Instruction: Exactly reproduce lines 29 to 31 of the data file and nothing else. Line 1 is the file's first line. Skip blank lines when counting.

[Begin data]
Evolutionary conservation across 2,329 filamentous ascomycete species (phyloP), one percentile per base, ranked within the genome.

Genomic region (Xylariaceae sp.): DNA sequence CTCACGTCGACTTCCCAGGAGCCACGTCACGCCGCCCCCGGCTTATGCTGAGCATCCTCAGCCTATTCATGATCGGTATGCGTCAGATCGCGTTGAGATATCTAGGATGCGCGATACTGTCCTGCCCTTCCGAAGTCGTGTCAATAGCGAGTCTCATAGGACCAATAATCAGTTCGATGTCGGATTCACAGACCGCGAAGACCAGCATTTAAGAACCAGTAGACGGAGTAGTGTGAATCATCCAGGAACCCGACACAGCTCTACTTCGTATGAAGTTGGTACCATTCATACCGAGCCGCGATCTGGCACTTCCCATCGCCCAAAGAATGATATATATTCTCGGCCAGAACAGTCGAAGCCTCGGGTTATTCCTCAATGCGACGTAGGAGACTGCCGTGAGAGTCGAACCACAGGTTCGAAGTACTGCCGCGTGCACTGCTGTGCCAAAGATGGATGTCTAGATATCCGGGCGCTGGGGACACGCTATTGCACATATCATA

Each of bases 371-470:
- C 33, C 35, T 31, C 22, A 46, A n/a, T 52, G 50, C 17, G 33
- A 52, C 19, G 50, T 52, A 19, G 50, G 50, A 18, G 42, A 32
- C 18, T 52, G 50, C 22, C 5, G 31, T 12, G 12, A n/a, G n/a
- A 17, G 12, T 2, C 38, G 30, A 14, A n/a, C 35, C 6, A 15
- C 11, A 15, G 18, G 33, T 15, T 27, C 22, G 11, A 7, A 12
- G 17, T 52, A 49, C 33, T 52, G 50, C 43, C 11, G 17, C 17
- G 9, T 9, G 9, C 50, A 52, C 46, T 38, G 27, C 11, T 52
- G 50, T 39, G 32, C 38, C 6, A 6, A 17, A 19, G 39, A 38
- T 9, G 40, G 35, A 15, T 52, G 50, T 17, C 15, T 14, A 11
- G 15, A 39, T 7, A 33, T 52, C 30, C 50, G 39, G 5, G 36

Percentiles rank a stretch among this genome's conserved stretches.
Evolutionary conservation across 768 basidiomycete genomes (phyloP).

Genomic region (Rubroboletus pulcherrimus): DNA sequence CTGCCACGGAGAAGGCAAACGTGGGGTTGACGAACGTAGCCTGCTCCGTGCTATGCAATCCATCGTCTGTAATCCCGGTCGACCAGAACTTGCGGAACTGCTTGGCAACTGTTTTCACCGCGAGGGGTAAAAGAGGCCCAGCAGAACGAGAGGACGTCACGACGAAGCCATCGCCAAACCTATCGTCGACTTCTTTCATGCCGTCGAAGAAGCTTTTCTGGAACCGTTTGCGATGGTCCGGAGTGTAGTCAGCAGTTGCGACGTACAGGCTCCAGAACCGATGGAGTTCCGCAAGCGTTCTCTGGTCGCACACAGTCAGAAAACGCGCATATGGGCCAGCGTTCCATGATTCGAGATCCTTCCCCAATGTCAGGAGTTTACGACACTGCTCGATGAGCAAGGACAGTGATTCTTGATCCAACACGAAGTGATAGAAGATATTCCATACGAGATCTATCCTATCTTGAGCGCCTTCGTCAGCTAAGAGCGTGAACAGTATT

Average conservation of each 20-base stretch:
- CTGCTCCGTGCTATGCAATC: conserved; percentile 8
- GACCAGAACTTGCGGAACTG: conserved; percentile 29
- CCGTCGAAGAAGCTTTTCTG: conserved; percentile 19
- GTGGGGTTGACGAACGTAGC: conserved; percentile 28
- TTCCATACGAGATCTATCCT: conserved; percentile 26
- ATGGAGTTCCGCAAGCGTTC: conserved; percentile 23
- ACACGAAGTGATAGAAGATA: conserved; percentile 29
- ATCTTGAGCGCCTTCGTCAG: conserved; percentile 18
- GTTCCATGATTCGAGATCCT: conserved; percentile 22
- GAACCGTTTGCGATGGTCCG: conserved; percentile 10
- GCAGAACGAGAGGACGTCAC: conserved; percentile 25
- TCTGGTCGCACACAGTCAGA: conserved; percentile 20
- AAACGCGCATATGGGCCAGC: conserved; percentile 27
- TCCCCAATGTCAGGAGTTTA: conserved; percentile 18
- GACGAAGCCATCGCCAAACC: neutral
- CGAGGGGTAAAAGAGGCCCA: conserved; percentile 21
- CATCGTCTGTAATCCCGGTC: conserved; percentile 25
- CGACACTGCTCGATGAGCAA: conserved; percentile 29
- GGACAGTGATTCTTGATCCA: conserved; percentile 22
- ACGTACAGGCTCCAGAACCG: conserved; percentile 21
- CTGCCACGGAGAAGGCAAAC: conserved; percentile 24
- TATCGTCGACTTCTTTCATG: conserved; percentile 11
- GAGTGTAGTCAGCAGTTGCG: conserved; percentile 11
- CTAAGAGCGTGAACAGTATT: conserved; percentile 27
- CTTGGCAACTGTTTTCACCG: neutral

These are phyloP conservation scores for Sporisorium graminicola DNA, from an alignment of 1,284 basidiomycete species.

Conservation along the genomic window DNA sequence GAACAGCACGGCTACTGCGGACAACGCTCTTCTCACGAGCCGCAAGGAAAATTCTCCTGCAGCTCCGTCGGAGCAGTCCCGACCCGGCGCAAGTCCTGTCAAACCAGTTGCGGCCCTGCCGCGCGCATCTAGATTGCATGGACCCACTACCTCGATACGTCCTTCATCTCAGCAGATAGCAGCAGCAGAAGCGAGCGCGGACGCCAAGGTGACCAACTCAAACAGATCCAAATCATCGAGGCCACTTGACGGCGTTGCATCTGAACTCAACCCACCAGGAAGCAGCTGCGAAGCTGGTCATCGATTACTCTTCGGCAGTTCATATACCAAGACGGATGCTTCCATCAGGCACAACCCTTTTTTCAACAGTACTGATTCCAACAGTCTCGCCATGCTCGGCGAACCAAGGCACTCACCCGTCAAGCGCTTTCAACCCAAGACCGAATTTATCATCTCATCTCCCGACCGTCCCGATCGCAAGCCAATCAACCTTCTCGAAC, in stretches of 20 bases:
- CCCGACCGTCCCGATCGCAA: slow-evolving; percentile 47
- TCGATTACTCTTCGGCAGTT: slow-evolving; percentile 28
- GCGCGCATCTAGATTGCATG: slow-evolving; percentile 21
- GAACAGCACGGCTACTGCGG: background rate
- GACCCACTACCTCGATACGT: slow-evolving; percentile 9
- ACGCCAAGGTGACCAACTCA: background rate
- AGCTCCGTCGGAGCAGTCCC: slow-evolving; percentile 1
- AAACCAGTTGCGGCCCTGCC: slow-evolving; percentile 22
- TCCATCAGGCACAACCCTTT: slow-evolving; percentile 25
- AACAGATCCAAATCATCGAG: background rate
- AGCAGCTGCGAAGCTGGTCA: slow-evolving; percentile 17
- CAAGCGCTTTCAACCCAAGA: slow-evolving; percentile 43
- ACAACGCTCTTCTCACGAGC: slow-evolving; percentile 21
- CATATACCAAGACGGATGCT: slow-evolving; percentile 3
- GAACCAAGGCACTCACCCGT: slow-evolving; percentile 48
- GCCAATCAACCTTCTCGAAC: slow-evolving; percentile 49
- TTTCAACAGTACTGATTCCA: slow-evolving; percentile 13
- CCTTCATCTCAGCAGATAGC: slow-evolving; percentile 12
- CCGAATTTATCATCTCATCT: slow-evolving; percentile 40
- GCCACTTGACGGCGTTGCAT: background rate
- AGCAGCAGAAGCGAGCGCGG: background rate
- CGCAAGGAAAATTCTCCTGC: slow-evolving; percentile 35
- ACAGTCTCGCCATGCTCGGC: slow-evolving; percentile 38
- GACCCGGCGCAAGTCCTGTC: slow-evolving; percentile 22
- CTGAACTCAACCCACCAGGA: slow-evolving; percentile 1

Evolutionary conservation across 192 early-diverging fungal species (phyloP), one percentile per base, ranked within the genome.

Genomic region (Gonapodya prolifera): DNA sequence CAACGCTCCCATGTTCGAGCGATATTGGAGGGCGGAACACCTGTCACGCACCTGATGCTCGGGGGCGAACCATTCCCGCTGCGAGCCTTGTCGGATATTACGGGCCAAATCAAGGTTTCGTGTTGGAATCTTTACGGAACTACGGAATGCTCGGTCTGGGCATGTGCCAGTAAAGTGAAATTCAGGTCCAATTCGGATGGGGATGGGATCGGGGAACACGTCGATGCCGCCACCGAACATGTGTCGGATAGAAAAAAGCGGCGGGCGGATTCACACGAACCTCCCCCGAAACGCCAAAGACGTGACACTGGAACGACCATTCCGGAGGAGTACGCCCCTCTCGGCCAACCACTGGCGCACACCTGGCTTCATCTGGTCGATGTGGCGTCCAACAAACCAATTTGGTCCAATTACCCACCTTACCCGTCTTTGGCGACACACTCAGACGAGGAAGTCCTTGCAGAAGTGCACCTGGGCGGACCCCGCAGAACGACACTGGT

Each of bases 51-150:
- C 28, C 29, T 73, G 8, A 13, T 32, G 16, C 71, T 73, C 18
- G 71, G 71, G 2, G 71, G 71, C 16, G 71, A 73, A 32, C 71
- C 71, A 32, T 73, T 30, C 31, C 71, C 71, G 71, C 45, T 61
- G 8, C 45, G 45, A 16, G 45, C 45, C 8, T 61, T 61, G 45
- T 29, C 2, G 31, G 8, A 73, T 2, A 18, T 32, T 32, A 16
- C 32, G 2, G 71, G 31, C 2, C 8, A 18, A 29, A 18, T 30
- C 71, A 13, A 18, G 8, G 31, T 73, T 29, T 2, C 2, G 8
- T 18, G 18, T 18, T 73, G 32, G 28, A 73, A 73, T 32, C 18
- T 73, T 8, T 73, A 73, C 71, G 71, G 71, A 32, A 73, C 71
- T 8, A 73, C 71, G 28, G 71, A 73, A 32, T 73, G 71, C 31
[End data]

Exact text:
- TCTGGTCGCACACAGTCAGA: conserved; percentile 20
- AAACGCGCATATGGGCCAGC: conserved; percentile 27
- TCCCCAATGTCAGGAGTTTA: conserved; percentile 18